For some organizations, working with bloggers and other social influencers is new, maybe it’s even uncharted territory. Other companies have ideas about how to approach these media creators and may even have tried a few things. A third group of companies has sophisticated programs with high visibility.
If your company is new at this, or tried a few things that may or may not have worked, it’s a fair bet you are seeking ways to demonstrate the value of working with social influencers. Here’s how to demonstrate value in the future.
Create clear expectations of what you want the results to be. Are you asking the influencer to do social media on the go — spontaneous posting on social networks — as they experience your product or service? Or are you looking for a thoughtful report or image stream after the fact?
Ask yourself these questions:
- What do I hope to get out of this relationship?
- What volume do I expect?
- Are there deadlines I hope to meet?
A fair exchange is “I’ll give you X and I expect Y.” What “X” and “Y” are for your organization could be different. If the social influencer is creating content for your digital properties, fair exchange might include compensation and credit for the content. If the content is created on the influencers’ blog or social network, then fair exchange may be your ability to promote that content on your organizations’ channels. Making sure that the “deal” works for everyone and that everyone’s intellectual property is protected, might include an actual contract. Or a clearly defined email. Or as the organization, you might use the photos or works under Creative Commons licensing. There are millions of variations of these ideas and organizations and content creators should always consult professionals related to contracts and other legal matters.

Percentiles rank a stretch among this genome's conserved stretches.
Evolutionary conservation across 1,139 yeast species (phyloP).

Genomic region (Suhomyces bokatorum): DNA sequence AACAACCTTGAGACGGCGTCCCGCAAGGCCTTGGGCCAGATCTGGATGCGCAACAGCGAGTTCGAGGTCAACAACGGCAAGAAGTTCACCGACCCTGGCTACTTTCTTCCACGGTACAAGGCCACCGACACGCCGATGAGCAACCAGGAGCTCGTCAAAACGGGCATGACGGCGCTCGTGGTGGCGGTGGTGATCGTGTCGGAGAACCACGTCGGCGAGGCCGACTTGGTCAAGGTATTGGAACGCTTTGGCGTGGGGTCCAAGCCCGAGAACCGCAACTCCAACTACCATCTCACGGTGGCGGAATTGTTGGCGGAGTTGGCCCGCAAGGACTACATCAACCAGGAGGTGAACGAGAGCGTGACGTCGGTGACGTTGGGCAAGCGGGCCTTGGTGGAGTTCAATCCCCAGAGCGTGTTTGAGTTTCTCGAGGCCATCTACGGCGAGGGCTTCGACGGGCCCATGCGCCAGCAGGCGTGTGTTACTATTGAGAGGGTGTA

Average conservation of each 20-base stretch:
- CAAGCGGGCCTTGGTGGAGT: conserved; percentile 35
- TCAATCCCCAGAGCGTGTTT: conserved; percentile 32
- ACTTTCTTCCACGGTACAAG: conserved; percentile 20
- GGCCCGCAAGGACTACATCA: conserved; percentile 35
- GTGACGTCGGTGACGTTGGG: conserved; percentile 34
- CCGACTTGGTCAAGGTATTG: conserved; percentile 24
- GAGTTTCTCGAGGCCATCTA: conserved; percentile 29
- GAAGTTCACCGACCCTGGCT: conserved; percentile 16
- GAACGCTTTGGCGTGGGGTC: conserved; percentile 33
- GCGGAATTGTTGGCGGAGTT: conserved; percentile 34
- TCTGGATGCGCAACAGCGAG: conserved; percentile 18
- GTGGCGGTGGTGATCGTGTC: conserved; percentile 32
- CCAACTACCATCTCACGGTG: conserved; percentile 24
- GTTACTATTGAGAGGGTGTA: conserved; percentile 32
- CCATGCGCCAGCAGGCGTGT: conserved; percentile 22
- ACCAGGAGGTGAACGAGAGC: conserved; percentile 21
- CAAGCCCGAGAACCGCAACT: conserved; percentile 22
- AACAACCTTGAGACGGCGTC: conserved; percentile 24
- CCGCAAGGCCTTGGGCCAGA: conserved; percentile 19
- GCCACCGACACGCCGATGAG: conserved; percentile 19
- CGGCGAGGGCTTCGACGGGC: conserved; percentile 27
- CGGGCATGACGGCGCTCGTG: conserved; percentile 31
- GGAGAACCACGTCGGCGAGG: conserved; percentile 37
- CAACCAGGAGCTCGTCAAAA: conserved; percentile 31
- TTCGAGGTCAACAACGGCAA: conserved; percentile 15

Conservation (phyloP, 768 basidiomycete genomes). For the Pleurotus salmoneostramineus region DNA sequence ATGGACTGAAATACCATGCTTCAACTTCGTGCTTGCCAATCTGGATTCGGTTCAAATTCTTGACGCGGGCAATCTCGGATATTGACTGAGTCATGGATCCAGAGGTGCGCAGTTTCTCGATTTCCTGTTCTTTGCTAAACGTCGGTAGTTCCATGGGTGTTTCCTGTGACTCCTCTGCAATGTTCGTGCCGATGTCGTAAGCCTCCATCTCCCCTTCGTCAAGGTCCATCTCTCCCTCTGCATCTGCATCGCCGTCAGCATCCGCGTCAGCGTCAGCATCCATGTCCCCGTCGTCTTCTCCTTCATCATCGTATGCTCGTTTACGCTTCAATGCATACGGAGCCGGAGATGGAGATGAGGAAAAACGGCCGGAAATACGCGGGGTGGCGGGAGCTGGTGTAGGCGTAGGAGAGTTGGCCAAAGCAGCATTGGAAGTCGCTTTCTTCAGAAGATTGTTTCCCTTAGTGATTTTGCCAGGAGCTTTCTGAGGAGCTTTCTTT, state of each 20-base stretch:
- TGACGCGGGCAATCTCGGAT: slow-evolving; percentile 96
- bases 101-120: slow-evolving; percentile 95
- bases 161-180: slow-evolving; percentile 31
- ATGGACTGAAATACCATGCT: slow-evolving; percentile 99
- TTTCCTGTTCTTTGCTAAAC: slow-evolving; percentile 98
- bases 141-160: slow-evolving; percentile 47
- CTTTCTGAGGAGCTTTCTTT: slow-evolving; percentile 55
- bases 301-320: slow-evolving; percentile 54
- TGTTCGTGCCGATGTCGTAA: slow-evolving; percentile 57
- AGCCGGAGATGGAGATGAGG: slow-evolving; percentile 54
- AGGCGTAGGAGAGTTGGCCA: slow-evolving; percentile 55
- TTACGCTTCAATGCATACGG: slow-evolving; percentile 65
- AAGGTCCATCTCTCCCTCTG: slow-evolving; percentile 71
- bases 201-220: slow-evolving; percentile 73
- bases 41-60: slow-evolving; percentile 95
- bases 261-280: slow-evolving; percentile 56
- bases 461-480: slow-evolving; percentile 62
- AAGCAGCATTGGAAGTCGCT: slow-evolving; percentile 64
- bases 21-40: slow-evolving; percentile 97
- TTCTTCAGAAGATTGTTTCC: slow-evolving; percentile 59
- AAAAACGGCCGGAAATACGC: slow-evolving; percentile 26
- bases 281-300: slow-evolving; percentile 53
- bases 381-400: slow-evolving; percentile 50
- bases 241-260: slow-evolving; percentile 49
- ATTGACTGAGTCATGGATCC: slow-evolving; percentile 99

Here are some questions to ask:
- Have I been clear about what I expect?
- How have I communicated my expectations?
- Do I need a contract?
- Should I consult a lawyer or contract administrator for assistance?
Nurture The Relationship
Getting to know influencers that may align with your brand takes time and research. There are many ways to find those influencers organically and many tools that help identify influencers using tags and algorithms. Even if you have the best tools, it’s still important to get to know each influencer, their expertise and how they approach brand relationships. It’s no different than joining the local chamber and getting to know other chamber members at networking events. The relationships need to be built over time.
Some things to consider:
- How can I develop influencer relationships?
- Are there groups to join?
- What tools should I explore?
If you want your future influencer relationships to be professional and ethical, they must include elements of disclosure. The influencers, by law, must identify brand relationships with disclosure statements on blog posts, and identify paid relationships using hashtags like #ad and #client on networks such as Instagram and Twitter.
- Have I discussed disclosure with the influencer(s) I’m working with?
- Are we meeting my organizations ethical and professional guidelines?
- Are we in compliance with current laws regarding disclosure?
I’ve matched brands with influencers on a wide variety of promotions and campaigns, and it’s easy to get off track. By creating clear expectations, nurturing the relationships and developing clear expectations including strong elements of disclosure, you can develop value for your organization with influencer campaigns.